“I just want to remind you this project is due tomorrow!”
“Just checking in to see where you are with that assignment.”
Have you ever written those sentences? Or what about, “I kinda feel like maybe you should not do that”? What’s wrong with those sentences? It’s called knee-capping! It’s the extra fluff in your vocabulary that makes you feel like you’re softening your words. You’re doing it hoping to avoid sounding aggressive or simply wanting to make sure you sound as nice as possible.
Women tend to do this all the time. Let me be the first to tell you: Girl, this is not helping you! Ever notice men don’t typically use those words?
I have a colleague whose emails are full of language like this. She often starts with “I’m sorry to bother you…” and her requests are full of disclaimers such as “if it’s not too much trouble” or “I was kind of thinking that…” The problem? Language like this doesn’t communicate a whole lot of confidence. And as a result, you might be knee-capping your own career.
What do I mean by this? Using vocabulary like “sort of,” “maybe,” “just,” and the profuse “sorry” puts you in a position of less value than the person on the other side of the table. It shows timidity and insecurity. How can everyone else take you seriously if you don’t take your own self seriously? Try those first sentences without the insecure fluff:
“I want to remind you this project is due tomorrow.”
“I’m checking in to see where you are with that assignment.”
“You should not do that.”
See? Those are the words of a confident woman. These aren’t rude sentences. They are confident requests with a purpose.
Wait! It’s not just your vocabulary!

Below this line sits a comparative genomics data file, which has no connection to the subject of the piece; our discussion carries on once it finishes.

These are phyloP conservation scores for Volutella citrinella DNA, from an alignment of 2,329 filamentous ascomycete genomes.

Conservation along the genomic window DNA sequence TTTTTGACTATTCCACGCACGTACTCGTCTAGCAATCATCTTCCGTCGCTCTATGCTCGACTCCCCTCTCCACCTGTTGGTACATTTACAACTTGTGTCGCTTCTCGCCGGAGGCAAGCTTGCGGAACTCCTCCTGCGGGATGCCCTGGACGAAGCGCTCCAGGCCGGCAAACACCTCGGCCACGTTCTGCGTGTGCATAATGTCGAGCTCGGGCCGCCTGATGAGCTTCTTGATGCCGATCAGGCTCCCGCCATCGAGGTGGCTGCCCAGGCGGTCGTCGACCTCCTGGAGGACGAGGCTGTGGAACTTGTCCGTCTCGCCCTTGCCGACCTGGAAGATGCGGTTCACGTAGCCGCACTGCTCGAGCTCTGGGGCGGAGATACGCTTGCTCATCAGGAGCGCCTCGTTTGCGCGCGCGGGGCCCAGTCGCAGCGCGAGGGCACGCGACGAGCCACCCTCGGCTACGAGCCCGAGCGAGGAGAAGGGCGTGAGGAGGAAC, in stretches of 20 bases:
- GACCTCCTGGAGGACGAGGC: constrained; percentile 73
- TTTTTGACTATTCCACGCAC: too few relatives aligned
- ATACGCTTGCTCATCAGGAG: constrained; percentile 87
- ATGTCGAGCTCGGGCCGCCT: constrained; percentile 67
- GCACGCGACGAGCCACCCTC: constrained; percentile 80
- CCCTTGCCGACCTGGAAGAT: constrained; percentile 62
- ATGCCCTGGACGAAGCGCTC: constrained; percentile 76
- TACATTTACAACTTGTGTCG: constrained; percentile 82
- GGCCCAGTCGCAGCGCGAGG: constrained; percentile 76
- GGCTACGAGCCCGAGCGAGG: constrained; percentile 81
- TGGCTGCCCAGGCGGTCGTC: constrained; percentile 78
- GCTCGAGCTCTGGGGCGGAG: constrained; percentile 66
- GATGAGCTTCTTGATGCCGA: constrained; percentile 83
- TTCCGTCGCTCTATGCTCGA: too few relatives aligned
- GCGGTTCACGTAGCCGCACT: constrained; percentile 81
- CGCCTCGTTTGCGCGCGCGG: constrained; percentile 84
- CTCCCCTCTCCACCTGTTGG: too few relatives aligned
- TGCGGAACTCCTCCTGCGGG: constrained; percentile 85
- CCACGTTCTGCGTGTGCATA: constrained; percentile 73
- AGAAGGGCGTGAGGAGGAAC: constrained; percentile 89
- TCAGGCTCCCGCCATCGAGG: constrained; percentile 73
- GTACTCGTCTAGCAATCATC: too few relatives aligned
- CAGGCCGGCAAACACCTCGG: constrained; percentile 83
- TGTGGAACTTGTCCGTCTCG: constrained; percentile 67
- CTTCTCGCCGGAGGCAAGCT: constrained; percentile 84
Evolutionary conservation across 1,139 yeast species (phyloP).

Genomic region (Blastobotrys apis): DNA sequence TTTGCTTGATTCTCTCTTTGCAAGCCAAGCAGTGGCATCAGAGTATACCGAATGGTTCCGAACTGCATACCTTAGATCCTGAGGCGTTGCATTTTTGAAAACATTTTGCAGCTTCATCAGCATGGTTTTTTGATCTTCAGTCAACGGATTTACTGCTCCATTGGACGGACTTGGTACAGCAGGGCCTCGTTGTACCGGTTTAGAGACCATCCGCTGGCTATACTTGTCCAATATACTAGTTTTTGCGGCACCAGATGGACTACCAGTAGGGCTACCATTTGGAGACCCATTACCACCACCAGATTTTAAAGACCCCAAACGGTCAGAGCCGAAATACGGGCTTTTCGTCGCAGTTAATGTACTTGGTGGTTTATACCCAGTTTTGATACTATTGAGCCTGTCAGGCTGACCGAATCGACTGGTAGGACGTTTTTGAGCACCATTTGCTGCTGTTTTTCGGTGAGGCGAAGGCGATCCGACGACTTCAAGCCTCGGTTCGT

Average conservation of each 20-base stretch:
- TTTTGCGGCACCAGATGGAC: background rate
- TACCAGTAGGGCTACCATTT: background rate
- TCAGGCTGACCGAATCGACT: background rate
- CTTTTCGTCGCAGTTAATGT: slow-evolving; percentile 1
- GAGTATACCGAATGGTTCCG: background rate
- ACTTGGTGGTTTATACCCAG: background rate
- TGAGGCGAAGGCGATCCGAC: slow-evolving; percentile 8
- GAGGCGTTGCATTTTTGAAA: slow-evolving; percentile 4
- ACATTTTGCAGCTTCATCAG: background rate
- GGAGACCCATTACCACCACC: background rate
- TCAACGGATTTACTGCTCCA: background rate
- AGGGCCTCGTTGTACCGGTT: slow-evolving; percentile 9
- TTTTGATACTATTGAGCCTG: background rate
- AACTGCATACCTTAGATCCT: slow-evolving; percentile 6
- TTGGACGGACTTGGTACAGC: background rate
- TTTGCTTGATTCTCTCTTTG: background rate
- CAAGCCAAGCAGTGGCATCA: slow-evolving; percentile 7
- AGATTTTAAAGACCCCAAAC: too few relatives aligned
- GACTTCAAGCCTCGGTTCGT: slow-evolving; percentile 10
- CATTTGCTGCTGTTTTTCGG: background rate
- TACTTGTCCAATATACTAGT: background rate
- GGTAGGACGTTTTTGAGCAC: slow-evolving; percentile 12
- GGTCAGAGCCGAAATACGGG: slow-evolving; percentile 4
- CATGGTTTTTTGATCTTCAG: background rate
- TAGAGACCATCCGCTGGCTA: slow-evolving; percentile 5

It’s more than what you say that could be knee-capping your career. There is a difference between being a team player and a doormat. Yeah, maybe you don’t mind doing the coffee run or cleaning up the mess after the lunch meeting in the conference room, but if you are the one always doing it and it has become expected of you, it might be a good idea to step back and let someone else do it. And don’t apologize for it!
Why put limits on yourself in the way you communicate? It’s time to break these bad habits that are hindering your success! Here’s how:
- Know yourself. Are you overly concerned with keeping everyone around you happy or worried about their perception of you? Take some time to evaluate whether or not you are in the habit of doing this. For a variety of reasons, women are more likely to be overly concerned with other’s perceptions. If you find this people–pleasing tendency to be true of you, assess where it originated and work through the root of this motivation. Bottom line: What’s your motivation? Is it to be liked no matter what? Or is it to be liked because you’re a good, confident leader?
- Be confident. Have you ever been in a meeting and thought of a great idea to add to the discussion but are afraid of what other people might think of it? When this is the case, don’t frame it as an apology, bring it up with confidence! Yeah, maybe it isn’t a great idea and maybe they won’t like it, but oh well! They will still respect you for respecting yourself. And whatever you do, don’t start your idea with, “This may be stupid, buuuuttt…” Admire yourself and others will follow along.
- Be ok with conflict. This is a hard one! Especially since peace in our work environment usually results in greater productivity. Sometimes we want to soften what we are saying in order keep people happy or make sure they like us. Sometimes we hope to avoid conflict that arises by not saying what someone doesn’t want to hear. But what if it needs to be said? Are you trying to avoid conflict at all costs? Even if it means compromising yourself?
- Be ok with making a direct point. Take the fluff words out of your vocabulary. Edit your texts and emails before you send them and remove your insecurities! Worry less about how someone else might perceive what you say and instead “own” your messages with confidence. This doesn’t mean you have to be an eloquent communicator. I know sharing an idea that comes to you at a meeting, you don’t always have the opportunity for a rehearsed delivery, but that doesn’t mean your ideas don’t have value.
Remember, you can be polite without demeaning yourself. You don’t have to knee-cap yourself. Be direct. Be firm when you need to. Take away your disclaimers, your “sorrys” and your “justs” and be assured and confident! You have value and worth. Don’t communicate otherwise!